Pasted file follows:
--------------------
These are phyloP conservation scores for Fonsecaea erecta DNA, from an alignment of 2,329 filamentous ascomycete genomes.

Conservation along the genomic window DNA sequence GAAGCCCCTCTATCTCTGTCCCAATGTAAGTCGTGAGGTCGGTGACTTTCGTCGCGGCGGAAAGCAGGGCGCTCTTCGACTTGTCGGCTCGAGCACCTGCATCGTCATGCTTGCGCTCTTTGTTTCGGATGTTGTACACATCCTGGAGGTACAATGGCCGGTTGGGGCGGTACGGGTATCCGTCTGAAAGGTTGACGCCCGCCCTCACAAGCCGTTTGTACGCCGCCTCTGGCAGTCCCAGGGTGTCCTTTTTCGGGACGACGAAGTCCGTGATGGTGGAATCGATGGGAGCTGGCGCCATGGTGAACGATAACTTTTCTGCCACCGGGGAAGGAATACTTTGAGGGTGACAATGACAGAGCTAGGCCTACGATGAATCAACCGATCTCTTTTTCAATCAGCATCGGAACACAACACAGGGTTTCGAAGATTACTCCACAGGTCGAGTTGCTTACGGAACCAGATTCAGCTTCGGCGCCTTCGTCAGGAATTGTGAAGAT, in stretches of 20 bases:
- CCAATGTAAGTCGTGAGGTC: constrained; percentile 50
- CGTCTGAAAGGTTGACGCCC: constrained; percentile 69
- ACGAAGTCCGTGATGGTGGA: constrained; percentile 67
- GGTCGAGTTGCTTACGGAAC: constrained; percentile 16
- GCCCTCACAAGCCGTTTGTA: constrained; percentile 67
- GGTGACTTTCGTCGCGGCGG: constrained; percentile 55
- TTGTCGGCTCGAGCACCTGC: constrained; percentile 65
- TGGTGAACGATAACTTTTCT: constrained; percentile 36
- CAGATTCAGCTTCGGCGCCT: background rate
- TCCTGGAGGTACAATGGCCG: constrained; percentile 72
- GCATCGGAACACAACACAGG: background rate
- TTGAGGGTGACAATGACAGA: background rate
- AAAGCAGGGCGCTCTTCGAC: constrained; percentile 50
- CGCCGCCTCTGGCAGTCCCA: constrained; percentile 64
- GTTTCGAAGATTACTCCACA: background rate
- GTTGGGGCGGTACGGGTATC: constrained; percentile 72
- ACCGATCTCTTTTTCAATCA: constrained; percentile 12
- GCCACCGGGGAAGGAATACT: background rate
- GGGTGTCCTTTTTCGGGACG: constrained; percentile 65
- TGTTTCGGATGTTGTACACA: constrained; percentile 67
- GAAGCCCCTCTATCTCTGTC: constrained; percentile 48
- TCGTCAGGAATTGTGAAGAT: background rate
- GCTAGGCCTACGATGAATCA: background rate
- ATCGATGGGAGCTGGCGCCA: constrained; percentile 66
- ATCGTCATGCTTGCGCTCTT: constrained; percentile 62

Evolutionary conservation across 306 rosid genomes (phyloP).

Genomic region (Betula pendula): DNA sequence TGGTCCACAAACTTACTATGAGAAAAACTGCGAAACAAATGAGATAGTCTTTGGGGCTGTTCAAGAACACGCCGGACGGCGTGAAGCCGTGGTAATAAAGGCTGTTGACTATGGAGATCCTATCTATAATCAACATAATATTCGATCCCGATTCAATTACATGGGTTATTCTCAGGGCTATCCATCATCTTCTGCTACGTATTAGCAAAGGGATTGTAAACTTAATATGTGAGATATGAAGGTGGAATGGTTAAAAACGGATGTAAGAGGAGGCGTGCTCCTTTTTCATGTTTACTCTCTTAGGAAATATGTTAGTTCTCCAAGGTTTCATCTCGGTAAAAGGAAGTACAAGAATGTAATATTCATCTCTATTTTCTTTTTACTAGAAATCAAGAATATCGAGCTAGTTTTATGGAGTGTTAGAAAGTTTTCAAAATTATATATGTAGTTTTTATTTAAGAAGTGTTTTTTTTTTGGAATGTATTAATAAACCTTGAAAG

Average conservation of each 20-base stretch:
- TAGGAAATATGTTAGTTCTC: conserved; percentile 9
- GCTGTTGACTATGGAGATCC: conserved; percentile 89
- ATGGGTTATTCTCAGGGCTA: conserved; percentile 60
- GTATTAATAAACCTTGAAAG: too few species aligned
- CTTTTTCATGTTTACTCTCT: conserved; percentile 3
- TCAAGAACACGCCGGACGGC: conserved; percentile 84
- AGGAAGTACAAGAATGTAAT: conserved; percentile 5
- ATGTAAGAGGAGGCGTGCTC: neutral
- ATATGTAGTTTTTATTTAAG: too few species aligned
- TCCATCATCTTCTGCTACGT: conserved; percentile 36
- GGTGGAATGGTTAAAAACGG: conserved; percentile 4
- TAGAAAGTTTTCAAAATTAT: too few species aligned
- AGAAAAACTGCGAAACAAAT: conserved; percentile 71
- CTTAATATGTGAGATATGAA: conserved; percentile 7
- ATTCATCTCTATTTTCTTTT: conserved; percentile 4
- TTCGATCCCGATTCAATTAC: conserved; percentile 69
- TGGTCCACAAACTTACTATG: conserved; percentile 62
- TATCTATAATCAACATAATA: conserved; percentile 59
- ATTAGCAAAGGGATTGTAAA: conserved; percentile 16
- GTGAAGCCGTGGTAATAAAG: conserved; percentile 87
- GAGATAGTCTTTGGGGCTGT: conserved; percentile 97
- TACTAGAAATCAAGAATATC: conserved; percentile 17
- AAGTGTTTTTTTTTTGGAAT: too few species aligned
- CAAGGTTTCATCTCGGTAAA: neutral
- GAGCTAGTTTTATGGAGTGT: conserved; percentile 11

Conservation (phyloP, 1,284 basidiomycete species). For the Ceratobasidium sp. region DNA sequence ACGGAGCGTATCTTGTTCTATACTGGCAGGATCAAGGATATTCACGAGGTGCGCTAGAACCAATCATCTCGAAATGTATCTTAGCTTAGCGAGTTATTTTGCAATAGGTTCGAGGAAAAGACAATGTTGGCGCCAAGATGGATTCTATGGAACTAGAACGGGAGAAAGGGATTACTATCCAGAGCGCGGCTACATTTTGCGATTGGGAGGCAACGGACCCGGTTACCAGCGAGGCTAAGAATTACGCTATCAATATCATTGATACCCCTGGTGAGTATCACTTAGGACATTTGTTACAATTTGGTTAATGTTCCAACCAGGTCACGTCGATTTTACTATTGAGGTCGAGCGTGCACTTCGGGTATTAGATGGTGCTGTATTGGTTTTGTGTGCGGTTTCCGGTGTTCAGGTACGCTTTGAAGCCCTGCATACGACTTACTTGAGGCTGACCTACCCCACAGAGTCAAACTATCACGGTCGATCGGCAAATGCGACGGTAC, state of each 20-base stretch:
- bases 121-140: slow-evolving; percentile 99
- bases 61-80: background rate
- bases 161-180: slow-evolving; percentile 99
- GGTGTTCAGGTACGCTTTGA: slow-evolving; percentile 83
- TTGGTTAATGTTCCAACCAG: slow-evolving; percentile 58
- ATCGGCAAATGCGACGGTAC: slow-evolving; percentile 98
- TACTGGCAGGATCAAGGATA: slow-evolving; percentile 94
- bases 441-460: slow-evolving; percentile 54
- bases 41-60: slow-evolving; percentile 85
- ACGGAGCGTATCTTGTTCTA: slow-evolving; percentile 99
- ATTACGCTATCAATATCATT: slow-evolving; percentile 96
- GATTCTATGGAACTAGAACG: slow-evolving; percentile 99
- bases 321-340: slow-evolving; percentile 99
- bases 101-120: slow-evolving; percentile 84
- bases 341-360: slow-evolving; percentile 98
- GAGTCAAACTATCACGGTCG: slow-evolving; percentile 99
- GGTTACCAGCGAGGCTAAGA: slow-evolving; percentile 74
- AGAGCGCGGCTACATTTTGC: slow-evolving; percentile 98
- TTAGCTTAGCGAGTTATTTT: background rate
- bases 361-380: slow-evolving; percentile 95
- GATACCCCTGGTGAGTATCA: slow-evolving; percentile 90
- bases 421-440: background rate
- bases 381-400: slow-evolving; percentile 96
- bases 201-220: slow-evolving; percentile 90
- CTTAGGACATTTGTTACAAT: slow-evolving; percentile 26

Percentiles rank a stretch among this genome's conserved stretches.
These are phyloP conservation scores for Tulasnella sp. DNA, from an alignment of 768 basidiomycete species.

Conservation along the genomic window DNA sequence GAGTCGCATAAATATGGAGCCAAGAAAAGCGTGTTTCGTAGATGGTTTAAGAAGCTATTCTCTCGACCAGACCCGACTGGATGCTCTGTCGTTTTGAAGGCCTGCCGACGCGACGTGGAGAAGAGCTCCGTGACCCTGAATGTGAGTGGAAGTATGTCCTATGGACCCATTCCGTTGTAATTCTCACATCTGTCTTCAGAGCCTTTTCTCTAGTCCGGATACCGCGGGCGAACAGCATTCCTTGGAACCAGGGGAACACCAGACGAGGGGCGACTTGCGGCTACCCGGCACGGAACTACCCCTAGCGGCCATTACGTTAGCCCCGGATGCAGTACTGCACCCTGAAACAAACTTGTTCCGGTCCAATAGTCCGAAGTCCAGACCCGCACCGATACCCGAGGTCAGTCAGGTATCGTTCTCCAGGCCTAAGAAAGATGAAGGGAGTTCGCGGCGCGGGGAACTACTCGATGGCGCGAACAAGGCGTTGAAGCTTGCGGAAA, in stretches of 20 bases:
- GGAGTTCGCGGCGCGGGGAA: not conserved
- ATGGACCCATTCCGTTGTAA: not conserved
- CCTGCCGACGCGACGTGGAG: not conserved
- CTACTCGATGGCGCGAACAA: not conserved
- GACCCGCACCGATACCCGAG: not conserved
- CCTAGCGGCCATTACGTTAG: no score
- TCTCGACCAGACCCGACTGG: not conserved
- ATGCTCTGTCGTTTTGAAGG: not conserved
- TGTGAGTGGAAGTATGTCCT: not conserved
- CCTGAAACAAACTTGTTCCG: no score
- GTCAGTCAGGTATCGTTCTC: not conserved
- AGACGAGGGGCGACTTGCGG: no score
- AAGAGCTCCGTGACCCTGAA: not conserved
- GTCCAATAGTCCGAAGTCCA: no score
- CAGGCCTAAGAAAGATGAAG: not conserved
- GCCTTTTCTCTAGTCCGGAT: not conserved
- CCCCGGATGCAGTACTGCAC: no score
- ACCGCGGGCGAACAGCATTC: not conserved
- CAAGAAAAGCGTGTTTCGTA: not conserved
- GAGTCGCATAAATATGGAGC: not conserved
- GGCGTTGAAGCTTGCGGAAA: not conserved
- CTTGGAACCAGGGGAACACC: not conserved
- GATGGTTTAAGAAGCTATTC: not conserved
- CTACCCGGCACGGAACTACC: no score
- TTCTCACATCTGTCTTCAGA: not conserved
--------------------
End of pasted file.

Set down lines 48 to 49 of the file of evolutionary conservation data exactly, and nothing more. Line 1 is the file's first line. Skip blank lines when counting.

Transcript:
- TATCTATAATCAACATAATA: conserved; percentile 59
- ATTAGCAAAGGGATTGTAAA: conserved; percentile 16